Forbes gave People a run for its money in the race to suck up to the president-elect and his cronies this week. The business biweekly published a long, positive profile of Jared Kushner, real estate scion, owner of the Observer, and husband of Donald Trump’s favored daughter, Ivanka. Kushner’s father donated enormous sums of money to Democratic candidates in the early 2000s, but Kushner has seen fit to abandon his parents’ values and hitch his wagon to the authoritarian movement led by his father-in-law. Asked by Forbes’ Steven Bertoni about the friends who have cut ties with Kushner since he began advising the Trump campaign, Kushner sounded blasé. “I call it an exfoliation,” he replied. “Anyone who was willing to change a friendship or not do business because of who somebody supports in politics is not somebody who has a lot of character.”
Exfoliation is an apt choice of metaphor for Kushner, who was recently described by a journalist as having “an eerily flawless complexion.” Surely someone with such glowing skin has ample firsthand knowledge of removing dead surface cells to boost skin’s health and appearance. But Kushner’s metaphor raises more questions than it answers. If losing friends and associates who value equality, tolerance, and inclusion more than social climbing is akin to exfoliation, what kind of exfoliation is it?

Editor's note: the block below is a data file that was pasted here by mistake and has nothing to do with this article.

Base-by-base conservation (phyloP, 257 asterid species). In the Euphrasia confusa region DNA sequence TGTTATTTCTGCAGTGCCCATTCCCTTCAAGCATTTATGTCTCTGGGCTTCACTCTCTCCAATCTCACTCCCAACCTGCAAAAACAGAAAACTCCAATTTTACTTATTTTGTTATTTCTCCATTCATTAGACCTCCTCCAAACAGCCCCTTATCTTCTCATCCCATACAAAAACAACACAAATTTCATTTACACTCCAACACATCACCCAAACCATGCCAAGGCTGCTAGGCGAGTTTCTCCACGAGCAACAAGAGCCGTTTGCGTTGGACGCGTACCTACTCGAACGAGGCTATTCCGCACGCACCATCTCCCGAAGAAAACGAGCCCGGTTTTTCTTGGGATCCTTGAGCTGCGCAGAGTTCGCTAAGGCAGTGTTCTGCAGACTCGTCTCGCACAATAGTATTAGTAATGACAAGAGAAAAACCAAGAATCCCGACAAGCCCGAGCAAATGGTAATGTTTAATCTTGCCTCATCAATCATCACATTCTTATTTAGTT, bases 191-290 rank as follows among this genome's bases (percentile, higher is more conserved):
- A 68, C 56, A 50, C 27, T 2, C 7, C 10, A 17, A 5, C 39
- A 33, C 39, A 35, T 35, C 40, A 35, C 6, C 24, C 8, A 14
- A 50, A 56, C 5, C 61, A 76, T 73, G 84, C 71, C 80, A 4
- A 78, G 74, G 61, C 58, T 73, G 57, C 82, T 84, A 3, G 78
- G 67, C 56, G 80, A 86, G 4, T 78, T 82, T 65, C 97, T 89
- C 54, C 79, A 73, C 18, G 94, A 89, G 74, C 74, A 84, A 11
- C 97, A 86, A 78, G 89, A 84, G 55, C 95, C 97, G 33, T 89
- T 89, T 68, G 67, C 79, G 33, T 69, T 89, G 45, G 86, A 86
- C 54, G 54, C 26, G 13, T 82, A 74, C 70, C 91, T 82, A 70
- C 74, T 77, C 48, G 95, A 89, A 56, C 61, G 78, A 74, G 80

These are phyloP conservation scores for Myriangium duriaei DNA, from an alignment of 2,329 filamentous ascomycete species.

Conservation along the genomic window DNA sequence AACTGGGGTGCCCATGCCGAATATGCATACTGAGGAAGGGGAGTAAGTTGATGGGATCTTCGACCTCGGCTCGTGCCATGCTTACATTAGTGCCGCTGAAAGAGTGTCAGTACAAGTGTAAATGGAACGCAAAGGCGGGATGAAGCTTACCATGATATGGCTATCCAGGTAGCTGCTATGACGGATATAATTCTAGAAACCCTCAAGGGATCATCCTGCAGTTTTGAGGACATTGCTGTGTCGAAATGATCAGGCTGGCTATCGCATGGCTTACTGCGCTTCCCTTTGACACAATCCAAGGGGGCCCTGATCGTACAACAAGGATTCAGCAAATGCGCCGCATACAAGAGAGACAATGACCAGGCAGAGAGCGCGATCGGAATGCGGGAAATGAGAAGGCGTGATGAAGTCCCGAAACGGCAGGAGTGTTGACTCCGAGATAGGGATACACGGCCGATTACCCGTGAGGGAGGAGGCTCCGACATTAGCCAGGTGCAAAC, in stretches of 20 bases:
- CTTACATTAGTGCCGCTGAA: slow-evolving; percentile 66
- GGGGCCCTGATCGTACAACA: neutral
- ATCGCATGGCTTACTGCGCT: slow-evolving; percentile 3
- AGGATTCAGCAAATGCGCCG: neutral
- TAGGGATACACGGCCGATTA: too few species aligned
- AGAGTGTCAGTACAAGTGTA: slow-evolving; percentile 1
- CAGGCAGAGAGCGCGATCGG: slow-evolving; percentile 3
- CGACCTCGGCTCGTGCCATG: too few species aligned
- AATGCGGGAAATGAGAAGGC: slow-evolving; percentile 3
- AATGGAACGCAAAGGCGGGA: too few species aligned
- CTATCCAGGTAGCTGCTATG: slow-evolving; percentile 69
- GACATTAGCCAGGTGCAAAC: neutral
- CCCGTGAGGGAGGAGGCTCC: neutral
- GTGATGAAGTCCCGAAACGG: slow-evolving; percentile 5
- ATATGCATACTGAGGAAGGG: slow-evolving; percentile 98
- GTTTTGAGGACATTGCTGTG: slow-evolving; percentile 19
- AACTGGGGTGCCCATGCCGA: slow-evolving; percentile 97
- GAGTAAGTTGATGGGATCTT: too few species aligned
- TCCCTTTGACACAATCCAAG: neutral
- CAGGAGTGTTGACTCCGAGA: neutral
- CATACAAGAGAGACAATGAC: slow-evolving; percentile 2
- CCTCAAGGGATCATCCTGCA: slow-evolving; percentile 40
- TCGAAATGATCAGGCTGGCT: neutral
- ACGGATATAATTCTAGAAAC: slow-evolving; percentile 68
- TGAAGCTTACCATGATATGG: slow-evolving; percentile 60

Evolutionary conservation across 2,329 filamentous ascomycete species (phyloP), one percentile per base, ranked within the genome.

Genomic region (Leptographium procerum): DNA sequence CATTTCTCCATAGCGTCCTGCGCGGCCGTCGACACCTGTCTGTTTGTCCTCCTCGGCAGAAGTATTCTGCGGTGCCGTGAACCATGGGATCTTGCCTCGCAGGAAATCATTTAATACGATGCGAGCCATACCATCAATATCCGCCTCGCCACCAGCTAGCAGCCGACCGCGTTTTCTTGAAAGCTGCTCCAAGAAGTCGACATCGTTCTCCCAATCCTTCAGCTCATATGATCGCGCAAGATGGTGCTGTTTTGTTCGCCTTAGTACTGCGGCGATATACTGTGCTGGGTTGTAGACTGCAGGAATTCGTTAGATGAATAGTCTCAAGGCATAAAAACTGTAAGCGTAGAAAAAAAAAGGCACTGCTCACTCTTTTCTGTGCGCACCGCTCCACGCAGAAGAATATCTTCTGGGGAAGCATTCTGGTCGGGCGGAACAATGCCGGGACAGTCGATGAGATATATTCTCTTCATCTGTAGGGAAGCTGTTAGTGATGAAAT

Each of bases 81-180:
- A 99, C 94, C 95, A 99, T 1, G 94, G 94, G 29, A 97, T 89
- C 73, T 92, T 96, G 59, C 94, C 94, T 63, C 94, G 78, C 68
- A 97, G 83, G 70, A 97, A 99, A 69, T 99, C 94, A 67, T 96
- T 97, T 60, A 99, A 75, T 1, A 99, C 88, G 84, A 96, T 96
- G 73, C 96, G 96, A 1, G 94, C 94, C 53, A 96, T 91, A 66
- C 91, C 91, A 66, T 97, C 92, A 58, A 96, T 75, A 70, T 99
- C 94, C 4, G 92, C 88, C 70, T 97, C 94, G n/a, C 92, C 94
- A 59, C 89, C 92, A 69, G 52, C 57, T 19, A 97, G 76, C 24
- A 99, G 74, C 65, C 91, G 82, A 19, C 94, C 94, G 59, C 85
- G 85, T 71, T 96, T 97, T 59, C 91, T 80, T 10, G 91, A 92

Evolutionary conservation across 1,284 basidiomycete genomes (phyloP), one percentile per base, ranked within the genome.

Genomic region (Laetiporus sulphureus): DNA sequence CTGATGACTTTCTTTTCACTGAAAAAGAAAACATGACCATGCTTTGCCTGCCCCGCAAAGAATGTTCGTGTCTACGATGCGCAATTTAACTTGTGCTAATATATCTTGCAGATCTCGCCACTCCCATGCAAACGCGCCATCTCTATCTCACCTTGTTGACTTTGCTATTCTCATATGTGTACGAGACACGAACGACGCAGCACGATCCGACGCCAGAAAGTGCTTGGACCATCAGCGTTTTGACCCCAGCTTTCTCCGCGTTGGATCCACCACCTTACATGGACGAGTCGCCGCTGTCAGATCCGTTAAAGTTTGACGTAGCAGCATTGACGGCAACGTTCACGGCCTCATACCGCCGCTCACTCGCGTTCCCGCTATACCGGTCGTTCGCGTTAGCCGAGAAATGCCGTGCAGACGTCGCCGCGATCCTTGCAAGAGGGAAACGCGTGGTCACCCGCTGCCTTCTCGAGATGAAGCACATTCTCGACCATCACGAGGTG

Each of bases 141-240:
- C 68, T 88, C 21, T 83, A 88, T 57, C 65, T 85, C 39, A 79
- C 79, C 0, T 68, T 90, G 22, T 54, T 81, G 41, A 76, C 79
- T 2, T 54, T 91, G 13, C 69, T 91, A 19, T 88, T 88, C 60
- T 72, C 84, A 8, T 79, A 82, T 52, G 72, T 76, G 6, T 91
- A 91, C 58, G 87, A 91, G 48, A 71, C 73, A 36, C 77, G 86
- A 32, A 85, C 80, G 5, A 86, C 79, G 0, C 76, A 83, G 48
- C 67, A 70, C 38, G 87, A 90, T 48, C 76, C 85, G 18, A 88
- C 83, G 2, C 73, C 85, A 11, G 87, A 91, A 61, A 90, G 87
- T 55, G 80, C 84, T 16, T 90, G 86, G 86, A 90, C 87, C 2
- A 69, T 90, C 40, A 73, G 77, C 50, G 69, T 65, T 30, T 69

As every skincare devotee knows, there are two main types of exfoliation: physical exfoliation (which removes dead cells using the friction from scrubs, microbeads, or brushes) and chemical exfoliation (which dissolves dead cells with acids). The devotees of Reddit’s r/SkincareAddiction community—the leading source of information on dermatological health for lazy people on the internet—claim that physical exfoliation is a violent, harmful process that creates countless tiny tears on the skin’s surface, leading to irritation and infection. Depending on just how angry Kushner and his conscience-having friends were when they parted ways, physical exfoliation might be the right comparison for the process.
But perhaps Kushner’s Democratic friends simply dropped away quietly, gradually, and practically unnoticeably once they realized their former pal was an amoral, power-hungry opportunist? If that’s the case, chemical exfoliation seems like a better metaphor. But was the agent of this social exfoliation an alpha-hydroxy acid like glycolic or lactic acid, which are water soluble and recommended to reduce the appearance of fine lines and wrinkles? (You gotta stay youthful when you’re abandoning your principles to help your father-in-law take over the country!) Or did the exfoliation happen with beta-hydroxy acid, also known as salicylic acid, which cuts through oil to prevent acne? The world of New York real estate is known for being pretty oily, so it’s likely a fairly high percentage of salicylic acid was required to separate Kushner from his compatriots who have a sense of right and wrong.
Of course, exfoliation isn’t right for every skin type—some people get better results from products containing retinol, a form of vitamin A that improves the overall health of skin cells and increases the rate of turnover. Certainly, one could see how a dose of retinol would be useful in cases of stagnated friendships in which both parties have essentially lost interest but aren’t ready to let go. But it doesn’t sound like that was the case with Kushner and the friends he lost over the course of the election season. After all, retinol can take weeks or months to work its magic. It only takes a few minutes of reading about Kushner to realize that every decent person is better off far, far away from this man.